Four social justice organizations are speaking out against proposed legislation that would allow some classroom teachers to carry weapons on campus.
The NAACP, the Advancement Project, the Dream Defenders and the Miami-based Power U Center for Social Change also oppose any bills calling for zero-tolerance policies in public schools. They believe the overly punitive policies would cause more students to drop out.
"These measures ultimately will not keep children safe," said Dr. Shirley Johnson, of the Florida State Conference on the NAACP. "Instead, they will lead to unintended consequences."
Alana Greer, of the Advancement Project, urged lawmakers and schools to take "a long-term holistic approach" to school security. That could include hiring more psychologists and counselors, promoting non-violent activities, and considering research-based alternatives to traditional methods of student discipline.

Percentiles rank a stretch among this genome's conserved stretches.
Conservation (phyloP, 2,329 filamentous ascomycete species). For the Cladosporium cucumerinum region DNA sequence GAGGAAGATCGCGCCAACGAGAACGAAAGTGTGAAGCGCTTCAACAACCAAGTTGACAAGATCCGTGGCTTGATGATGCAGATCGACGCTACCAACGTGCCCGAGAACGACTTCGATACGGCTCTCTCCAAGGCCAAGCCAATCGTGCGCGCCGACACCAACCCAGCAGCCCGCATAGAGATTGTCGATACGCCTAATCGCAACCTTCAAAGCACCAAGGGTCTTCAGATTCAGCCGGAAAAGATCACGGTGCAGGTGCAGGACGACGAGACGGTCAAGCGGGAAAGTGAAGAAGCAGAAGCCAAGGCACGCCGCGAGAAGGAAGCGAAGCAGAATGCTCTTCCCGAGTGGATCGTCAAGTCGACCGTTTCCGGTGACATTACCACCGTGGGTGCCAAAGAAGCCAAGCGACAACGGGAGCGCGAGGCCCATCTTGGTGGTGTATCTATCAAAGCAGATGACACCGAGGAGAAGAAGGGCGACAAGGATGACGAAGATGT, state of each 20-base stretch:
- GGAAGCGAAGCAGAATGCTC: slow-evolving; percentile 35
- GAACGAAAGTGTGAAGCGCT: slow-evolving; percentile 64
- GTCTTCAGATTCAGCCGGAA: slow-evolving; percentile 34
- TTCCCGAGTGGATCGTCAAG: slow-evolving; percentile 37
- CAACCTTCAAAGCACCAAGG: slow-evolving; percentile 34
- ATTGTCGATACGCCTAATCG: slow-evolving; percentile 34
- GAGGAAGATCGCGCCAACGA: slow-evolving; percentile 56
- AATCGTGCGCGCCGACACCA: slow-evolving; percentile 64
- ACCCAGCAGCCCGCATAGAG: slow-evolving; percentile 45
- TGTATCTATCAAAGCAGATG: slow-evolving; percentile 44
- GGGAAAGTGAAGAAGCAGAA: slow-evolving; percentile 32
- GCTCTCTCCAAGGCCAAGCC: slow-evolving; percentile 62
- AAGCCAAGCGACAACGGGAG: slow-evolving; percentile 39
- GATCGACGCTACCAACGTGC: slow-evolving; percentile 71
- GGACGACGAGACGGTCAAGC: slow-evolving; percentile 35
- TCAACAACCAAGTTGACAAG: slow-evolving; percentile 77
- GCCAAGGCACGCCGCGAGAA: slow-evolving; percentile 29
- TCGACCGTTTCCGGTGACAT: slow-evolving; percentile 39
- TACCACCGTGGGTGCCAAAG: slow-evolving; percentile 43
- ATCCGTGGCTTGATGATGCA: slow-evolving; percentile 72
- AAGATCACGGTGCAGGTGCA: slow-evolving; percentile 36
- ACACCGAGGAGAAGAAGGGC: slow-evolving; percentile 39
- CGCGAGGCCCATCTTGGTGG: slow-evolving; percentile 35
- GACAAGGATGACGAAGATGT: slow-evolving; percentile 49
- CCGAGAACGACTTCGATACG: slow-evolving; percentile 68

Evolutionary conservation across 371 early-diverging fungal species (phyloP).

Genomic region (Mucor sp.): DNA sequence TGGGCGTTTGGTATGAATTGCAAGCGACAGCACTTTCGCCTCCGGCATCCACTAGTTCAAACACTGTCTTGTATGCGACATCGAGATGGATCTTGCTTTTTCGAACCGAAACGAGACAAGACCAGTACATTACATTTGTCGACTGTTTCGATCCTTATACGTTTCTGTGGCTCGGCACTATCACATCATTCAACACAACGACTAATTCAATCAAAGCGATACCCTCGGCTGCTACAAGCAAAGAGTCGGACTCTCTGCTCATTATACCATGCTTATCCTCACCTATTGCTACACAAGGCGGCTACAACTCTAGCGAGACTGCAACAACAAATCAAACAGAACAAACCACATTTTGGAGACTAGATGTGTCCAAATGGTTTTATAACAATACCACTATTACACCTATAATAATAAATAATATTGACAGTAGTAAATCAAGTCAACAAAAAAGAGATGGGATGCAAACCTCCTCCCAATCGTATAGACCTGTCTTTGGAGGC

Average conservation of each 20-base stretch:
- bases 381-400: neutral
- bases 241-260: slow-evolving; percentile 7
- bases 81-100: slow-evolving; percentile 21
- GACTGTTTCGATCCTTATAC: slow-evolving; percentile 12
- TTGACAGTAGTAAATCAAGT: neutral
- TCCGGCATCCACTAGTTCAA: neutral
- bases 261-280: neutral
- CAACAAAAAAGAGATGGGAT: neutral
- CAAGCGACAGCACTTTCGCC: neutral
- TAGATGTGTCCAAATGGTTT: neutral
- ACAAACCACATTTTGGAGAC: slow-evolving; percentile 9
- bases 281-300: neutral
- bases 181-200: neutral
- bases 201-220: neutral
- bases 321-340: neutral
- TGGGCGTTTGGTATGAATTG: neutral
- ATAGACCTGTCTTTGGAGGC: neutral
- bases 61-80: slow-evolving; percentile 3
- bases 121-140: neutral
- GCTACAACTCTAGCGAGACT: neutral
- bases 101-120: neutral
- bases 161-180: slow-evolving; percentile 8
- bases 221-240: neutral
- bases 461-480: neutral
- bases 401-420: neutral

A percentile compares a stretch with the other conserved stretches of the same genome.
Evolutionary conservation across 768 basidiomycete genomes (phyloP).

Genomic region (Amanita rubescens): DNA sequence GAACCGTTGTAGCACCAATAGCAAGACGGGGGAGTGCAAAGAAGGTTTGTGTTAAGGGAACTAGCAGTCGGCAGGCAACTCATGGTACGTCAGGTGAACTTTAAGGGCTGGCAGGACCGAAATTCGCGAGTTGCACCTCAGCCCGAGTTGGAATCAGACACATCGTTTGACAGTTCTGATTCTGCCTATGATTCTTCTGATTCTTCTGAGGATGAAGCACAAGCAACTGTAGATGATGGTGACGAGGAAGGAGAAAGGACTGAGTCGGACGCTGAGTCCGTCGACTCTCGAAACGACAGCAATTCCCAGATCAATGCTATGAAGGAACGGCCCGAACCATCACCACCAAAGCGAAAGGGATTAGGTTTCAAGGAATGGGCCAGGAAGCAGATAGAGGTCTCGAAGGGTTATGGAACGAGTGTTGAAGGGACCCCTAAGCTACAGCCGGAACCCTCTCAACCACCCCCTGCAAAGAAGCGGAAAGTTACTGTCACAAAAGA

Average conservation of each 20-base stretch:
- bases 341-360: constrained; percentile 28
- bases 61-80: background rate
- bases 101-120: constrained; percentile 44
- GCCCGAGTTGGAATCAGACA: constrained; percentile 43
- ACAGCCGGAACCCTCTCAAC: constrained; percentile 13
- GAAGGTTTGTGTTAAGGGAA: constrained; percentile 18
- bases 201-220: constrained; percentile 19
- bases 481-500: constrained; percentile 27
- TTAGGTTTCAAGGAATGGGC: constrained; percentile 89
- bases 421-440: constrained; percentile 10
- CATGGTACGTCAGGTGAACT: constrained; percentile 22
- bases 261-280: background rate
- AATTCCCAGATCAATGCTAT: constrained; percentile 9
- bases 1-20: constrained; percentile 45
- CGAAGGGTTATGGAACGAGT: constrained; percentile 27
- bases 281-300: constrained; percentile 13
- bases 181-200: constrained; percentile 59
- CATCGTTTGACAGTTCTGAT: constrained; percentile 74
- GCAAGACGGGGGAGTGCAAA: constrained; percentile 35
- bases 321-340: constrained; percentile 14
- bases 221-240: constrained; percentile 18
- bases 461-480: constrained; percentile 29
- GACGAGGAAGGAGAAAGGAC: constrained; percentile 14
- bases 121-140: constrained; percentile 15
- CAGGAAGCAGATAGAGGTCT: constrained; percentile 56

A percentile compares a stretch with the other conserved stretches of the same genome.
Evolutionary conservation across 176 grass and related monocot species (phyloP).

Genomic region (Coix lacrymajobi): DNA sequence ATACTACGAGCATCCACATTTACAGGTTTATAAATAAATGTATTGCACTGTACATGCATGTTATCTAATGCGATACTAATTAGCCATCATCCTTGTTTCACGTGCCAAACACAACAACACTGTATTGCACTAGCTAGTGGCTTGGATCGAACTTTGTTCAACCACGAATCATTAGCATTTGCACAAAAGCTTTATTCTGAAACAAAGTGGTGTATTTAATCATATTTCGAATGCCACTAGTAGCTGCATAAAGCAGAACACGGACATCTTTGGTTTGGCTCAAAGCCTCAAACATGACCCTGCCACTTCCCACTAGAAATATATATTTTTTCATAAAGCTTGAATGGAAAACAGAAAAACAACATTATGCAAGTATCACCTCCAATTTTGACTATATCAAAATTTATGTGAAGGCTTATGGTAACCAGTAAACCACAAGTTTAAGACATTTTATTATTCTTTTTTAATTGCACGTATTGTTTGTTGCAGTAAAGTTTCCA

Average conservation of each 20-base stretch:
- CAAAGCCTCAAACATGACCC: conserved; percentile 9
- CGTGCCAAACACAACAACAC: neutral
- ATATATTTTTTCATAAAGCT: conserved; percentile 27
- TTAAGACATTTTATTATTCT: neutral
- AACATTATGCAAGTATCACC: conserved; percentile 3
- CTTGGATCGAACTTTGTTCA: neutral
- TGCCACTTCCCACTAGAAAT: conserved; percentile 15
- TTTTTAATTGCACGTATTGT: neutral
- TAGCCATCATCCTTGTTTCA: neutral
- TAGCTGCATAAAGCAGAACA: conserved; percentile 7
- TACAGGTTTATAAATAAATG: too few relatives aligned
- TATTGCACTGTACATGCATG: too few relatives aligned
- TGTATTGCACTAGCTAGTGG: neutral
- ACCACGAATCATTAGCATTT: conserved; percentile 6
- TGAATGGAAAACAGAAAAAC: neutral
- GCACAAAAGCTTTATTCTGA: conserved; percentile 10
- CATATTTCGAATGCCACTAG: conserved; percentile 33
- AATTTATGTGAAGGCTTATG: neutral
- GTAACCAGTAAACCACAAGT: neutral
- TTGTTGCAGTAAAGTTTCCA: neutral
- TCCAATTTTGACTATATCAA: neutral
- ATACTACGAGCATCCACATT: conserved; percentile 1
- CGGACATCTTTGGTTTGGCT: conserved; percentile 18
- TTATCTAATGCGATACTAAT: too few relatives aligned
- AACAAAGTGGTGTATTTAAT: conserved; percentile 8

Allowing teachers to carry weapons, Greer said, would erode the trust between students and schools employees, and stifle the "flow of information that can prevent violence on campus."
Last week, a House committee passed a proposal by Rep. Greg Steube, R-Sarasota, that would let principals designate certain teachers and school employees to carry concealed weapons on campus. Principals choosing not to arm an employee would have to hire a separate safety officer.